The Stream, July 10, 2024: Voters in U.K General Election Worry about River Health and Sewage Spills

The Thames River, in London. Photo © J. Carl Ganter/Circle of Blue.


  • The poor quality of rivers and streams across the United Kingdom was a major concern for voters in last week’s general election, helping the Liberal Democrat party win 72 Parliamentary seats.
  • An Ecuadorian court ruled that ongoing pollution has violated the rights of the Machángara River.
  • A particularly destructive monsoon in Nepal killed dozens of people over the past month in floods, landslides, and lightning strikes.
  • An epidemic of chronic kidney disease, brought on by contaminated drinking water, continues to afflict young men in Sri Lanka.

Prolonged drought has put Sicily’s only natural lake on the brink of drying up.

“The lake is no longer there. The part of the water that was visible has completely disappeared, apart from this puddle.” — Giuseppe Maria Amato, from environmental group Legambiente.

Lake Pergusa, Sicily’s only natural lake, covers 0.7 square miles when healthy and has no rivers flowing in or out of it. But just under 10 inches of rain have fallen on the Italian island over the past year, reducing the lake to a mere puddle. 

The drought, coupled with high temperatures, has prompted the Italian government to declare a state of emergency. Farmers are being hit especially hard, struggling to grow crops while paying for shipments of water to replenish their shrinking reservoirs, Reuters reports. Some are even considering slaughtering their animals, as there isn’t enough water for livestock breeders to get by.

— Christian Thorsberg, Interim Stream Editor

Recent WaterNews from Circle of Blue

The Lead

The United Kingdom’s general election last week spotlighted several trends, including the unseating of many Conservatives across the country’s south in favor of Liberal Democrats — a phenomenon being attributed to water pollution and sewage spills that occurred while Conservative MPs held power, the Guardian reports

The Liberal Democrat party targeted part of its campaign on the “failing water industry,” winning over voters with their pledge to address pollution. Winning 72 seats last week was the party’s highest since it was founded in 1988.

One particularly polarizing waterway in southern England is the River Lavant, one of about 300 chalk streams in the world and a biodiversity hotspot. Subject to multiple spills — including overflows from a wastewater plant in 2023 that discharged sewage 286 times for 6,542 hours — the river and its connecting waters, brimming with fungus and film, have been deemed “unsafe for public access.”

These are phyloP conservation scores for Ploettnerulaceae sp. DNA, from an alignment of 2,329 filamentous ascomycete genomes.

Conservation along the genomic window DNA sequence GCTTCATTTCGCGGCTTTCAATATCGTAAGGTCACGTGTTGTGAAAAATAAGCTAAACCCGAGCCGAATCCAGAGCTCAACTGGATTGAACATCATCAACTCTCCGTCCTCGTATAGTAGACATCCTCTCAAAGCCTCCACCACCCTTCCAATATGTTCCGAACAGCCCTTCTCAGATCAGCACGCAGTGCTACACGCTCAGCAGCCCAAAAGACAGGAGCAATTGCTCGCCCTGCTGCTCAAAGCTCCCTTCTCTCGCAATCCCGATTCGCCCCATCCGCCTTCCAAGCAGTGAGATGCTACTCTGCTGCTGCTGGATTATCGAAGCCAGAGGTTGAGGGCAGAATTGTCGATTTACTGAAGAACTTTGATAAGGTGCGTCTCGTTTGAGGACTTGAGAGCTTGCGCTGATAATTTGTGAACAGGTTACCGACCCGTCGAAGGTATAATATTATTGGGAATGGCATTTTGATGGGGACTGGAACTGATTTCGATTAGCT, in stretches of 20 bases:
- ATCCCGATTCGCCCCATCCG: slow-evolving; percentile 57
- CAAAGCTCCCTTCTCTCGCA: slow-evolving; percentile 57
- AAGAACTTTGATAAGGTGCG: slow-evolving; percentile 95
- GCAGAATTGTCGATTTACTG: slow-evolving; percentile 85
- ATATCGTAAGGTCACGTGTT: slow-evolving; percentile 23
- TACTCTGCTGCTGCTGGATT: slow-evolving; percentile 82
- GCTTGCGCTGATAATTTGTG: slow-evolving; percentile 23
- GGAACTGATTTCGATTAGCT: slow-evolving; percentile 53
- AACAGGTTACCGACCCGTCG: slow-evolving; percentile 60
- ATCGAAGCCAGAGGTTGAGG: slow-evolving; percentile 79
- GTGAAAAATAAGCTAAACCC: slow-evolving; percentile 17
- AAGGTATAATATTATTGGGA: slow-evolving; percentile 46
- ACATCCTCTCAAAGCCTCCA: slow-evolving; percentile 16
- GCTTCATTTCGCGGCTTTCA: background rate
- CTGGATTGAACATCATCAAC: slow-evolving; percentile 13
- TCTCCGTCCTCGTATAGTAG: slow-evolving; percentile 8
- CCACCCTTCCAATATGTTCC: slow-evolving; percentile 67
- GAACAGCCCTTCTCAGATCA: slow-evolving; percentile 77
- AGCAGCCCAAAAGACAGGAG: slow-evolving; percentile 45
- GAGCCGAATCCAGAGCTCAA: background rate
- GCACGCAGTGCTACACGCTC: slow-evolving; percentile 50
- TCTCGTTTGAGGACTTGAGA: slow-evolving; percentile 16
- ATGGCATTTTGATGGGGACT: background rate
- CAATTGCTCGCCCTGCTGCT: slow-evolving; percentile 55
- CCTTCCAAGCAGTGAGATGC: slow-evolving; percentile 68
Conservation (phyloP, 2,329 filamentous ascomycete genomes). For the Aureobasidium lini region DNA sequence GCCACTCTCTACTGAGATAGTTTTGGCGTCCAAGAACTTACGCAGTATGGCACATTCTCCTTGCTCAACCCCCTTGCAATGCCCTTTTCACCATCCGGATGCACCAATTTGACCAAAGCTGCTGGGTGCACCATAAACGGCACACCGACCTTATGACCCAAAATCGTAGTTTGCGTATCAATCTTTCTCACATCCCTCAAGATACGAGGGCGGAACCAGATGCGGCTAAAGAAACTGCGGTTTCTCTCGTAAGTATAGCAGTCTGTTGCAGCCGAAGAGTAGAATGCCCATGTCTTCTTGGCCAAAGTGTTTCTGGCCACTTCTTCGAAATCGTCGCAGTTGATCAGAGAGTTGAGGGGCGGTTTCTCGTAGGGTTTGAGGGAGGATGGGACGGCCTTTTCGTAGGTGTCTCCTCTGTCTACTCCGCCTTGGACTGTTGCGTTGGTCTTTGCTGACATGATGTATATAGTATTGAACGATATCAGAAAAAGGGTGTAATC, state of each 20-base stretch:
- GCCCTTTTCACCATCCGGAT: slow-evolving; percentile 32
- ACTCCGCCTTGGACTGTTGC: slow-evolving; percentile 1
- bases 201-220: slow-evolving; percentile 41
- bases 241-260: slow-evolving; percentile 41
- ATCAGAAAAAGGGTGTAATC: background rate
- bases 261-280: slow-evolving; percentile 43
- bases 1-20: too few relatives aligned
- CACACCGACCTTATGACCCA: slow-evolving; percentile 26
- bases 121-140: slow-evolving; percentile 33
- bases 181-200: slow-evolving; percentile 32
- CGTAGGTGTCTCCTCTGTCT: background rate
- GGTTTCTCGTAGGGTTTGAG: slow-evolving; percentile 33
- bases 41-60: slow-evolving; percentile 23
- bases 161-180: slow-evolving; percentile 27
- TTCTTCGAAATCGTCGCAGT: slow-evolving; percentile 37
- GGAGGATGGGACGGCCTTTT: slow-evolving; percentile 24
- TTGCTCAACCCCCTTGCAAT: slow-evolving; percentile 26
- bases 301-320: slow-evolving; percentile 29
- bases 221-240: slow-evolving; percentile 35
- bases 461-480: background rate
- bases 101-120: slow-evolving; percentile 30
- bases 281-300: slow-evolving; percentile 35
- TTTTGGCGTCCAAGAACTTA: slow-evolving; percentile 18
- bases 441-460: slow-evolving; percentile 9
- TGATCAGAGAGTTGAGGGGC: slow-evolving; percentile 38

Citizen scientists and volunteers who help clean and test these and other waterways have seen a noticeable decline in their health, an increase in community flooding, and continued political inaction, according to the Guardian. Across the country, citizen testing found that 75 percent of Britain’s rivers are in poor health. 

This Week’s Top Water Stories, Told In Numbers

5 to 10

Percent of children, some as young as 10 years old, in Sri Lanka’s farming and fishing communities who are showing early signs of kidney trouble, the New York Times reports. For decades, the mysterious “chronic kidney disease of unknown origin” has been an epidemic among young men, causing kidney damage and failure often decades before the disease usually takes hold. Drinking water contaminated with pesticides is considered a main cause of the illness, along with exposure to extreme heat and dehydration. In other communities, magnesium and calcium carbonate contamination could play a role. They are found in concentrations of up to 700 milligrams per liter, compared to the 40 milligrams per liter found in bottled water.



Number of people in Nepal who have died in floods and landslides since the country’s monsoon season began this June, the New York Times reports. Last week, at least 15 people were killed and 18 others injured as yet another deluge hit the mountainous country, prompting landslides adjacent to its extensive network of rivers. DW reports: “the number of disasters per year is projected to increase globally from 2015 by 40% by 2030, according to the UN Office for Disaster Risk Reduction.”

On the Radar

The Machángara River, whose headwaters reside high in the Andes Mountains, is often the depository for contaminants as it flows through Quito, the capital of Ecuador. An abundance of pollution and lack of waste treatment has made its waters nearly uninhabitable for aquatic life. 

This pollution violates the river’s rights, a court in Ecuador has ruled. The Associated Press reports that the ruling is based on a provision in the country’s Constitution.

Ecuador is one of several countries to recognize the right of the natural environment not to be polluted. The ruling — white currently being appealed by the city government — forces officials to devise a clean-up plan.

More Water News

Hurricane Beryl: A new study of historic weather trends along the Texas coast and tropical Atlantic Ocean suggests that the hurricane’s winds and rains were 10 to 30 percent more intense because of human-caused global warming, Inside Climate News reports.

Spanish Shellfish: Consistently heavy rains in northwestern Spain — a precipitation trend made more intense by climate change — is degrading the health of the region’s shellfish, threatening a harvesting tradition that has been practiced and taught for generations, mainly by women, Mongabay reports.

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